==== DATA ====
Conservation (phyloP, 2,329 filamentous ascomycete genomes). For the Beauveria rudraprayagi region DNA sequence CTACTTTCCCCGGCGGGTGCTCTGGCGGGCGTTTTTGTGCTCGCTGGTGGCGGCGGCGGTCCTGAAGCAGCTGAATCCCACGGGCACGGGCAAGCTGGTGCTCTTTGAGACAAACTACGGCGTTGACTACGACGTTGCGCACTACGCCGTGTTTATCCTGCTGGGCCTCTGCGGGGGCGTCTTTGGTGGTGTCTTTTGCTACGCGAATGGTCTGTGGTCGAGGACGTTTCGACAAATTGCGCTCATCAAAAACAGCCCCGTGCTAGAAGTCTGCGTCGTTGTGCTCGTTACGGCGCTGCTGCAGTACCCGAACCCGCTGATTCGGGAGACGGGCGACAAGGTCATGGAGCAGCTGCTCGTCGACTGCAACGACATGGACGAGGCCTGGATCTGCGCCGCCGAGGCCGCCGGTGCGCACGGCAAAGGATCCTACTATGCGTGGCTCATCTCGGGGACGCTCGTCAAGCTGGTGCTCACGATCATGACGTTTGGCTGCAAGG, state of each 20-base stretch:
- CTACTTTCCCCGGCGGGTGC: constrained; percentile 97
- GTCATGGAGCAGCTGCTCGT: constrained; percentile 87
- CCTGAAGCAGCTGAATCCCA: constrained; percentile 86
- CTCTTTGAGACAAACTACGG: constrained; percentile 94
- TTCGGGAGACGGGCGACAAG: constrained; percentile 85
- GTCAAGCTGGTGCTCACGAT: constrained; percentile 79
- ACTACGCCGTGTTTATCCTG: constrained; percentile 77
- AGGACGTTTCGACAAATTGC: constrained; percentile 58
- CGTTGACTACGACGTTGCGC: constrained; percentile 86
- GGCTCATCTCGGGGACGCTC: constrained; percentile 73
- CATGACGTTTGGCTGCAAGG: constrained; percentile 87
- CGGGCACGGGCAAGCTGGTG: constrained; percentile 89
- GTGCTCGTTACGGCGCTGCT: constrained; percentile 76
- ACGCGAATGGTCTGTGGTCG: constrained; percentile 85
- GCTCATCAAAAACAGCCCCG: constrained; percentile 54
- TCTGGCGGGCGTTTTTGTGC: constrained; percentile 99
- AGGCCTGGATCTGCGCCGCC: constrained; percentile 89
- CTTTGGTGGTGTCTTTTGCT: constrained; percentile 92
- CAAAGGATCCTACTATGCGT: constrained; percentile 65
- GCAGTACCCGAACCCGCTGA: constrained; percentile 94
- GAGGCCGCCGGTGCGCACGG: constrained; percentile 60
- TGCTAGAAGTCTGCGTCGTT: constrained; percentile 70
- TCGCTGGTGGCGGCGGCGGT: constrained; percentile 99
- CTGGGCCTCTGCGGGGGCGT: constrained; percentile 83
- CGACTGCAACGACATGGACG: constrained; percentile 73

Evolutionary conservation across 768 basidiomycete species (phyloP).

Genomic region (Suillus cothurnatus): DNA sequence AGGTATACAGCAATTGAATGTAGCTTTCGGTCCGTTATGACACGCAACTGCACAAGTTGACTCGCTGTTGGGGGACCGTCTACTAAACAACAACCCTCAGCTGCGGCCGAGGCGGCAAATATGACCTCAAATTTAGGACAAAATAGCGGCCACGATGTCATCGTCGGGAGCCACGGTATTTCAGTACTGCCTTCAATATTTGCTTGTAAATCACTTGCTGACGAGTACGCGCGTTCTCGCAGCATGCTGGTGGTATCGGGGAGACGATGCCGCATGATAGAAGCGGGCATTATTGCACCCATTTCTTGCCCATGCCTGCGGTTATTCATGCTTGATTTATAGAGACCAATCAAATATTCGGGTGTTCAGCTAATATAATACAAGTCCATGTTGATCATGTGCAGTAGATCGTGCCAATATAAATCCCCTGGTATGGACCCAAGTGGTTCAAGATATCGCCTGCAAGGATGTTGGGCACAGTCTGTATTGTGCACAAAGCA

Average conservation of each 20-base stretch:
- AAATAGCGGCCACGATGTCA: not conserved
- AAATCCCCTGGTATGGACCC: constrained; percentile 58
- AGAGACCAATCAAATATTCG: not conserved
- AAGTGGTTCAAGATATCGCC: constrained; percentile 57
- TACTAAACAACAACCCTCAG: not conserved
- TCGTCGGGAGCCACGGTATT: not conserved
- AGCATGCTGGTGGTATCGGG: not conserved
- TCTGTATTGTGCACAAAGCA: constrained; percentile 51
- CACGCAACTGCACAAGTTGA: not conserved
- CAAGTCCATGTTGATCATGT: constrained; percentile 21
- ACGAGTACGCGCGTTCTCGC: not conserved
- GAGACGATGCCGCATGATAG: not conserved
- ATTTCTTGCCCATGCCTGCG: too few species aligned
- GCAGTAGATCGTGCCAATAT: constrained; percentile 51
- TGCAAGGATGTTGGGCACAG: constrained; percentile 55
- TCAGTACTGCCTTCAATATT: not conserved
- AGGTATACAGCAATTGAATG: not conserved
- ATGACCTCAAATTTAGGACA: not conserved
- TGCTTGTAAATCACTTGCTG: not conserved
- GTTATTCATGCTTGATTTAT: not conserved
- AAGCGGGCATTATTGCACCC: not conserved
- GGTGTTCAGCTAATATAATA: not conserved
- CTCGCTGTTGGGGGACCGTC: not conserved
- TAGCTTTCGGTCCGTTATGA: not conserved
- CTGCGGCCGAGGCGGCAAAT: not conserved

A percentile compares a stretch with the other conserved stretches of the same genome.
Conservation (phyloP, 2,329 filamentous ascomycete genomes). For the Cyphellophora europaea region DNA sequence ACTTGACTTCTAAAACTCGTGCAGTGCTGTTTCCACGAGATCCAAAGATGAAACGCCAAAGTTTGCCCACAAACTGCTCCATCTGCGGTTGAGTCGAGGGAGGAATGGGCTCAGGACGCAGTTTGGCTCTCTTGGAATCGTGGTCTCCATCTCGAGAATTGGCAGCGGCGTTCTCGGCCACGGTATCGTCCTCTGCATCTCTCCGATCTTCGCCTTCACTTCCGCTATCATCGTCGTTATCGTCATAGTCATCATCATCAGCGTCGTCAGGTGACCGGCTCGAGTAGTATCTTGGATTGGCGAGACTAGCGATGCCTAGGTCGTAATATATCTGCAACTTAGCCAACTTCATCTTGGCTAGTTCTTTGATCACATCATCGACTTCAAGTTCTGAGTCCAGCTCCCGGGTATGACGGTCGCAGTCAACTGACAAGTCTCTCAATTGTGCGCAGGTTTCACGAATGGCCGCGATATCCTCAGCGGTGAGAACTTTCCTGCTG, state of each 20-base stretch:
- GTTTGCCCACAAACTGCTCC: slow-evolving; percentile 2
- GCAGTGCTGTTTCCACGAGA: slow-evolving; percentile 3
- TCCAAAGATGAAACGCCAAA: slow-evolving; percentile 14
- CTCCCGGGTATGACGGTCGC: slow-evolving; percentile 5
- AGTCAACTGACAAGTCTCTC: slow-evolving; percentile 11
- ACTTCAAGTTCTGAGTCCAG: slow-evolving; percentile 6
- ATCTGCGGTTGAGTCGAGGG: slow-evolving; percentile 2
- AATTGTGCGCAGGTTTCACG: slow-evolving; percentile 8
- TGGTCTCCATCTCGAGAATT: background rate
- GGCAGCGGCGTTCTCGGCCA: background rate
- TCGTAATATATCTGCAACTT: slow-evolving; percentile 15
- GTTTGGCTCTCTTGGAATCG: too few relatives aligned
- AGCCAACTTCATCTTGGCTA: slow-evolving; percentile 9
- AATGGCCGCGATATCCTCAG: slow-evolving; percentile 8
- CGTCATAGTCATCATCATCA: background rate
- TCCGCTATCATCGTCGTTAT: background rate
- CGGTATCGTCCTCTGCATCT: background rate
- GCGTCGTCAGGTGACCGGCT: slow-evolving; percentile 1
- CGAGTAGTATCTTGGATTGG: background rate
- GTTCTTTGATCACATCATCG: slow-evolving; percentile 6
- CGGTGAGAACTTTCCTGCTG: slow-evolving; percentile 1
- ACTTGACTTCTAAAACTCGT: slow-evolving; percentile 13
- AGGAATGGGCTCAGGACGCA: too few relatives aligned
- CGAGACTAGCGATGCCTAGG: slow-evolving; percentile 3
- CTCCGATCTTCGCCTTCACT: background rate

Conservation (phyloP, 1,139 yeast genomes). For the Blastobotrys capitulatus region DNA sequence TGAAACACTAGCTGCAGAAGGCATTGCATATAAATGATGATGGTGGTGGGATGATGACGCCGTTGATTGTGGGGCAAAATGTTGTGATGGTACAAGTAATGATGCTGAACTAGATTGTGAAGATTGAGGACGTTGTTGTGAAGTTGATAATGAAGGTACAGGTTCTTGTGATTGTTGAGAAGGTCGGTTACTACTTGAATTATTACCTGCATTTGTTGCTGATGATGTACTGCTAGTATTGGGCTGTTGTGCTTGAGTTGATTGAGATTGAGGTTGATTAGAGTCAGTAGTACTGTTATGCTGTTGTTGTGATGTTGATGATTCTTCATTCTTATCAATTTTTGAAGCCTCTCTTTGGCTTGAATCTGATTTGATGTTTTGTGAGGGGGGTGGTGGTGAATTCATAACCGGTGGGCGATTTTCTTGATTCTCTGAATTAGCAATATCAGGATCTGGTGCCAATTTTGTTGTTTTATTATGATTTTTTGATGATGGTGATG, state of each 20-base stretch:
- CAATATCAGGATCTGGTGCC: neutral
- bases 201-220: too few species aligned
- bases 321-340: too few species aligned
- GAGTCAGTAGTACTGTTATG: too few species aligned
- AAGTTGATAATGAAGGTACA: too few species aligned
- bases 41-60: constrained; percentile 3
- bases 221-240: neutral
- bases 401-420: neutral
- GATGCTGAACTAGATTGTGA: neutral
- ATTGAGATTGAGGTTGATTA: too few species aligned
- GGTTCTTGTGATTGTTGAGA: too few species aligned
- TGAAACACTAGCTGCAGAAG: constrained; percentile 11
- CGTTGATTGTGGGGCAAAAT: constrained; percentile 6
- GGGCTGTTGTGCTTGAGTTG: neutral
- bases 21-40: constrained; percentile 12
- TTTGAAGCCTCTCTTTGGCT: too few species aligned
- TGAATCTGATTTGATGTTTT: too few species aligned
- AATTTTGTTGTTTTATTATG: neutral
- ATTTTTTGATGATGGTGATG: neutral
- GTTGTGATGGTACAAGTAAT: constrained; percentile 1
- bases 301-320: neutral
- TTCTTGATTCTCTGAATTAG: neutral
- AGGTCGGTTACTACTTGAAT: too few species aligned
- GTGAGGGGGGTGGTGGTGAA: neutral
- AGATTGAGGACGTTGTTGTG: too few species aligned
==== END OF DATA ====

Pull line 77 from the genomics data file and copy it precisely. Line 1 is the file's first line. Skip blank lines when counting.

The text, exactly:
- CGGTGAGAACTTTCCTGCTG: slow-evolving; percentile 1